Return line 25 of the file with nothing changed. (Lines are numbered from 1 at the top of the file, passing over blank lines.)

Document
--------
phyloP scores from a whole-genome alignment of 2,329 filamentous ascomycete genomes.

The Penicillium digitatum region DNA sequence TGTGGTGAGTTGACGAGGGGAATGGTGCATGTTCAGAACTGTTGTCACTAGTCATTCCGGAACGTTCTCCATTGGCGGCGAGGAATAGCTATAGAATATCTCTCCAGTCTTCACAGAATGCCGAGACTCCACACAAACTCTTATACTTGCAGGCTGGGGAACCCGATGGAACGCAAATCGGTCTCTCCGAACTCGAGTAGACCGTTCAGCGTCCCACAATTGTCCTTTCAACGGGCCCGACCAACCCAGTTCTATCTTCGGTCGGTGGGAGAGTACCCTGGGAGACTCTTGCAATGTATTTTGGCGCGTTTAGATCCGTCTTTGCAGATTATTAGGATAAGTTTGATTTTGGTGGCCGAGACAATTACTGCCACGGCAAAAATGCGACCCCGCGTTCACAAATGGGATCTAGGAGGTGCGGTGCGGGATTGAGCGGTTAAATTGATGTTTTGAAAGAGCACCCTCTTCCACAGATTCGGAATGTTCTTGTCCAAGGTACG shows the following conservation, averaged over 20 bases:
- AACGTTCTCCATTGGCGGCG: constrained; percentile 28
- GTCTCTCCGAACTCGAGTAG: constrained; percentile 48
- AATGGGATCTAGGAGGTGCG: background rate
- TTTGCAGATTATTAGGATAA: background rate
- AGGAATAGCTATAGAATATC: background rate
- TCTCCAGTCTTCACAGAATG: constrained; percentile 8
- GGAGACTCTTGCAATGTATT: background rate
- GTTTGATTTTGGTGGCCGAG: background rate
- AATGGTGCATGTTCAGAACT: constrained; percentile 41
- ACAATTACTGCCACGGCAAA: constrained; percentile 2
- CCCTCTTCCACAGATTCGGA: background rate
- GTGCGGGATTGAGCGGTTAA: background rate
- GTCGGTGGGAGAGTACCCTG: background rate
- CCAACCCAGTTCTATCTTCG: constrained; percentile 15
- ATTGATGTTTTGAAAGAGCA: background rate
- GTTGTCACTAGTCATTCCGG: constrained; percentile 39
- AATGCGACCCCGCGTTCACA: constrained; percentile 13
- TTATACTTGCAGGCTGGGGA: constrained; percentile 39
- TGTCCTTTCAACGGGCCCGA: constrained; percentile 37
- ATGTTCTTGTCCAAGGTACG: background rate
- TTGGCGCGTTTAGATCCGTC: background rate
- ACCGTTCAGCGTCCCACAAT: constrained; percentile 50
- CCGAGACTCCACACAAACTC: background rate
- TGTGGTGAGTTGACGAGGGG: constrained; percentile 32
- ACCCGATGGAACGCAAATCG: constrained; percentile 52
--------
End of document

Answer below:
- CCGAGACTCCACACAAACTC: background rate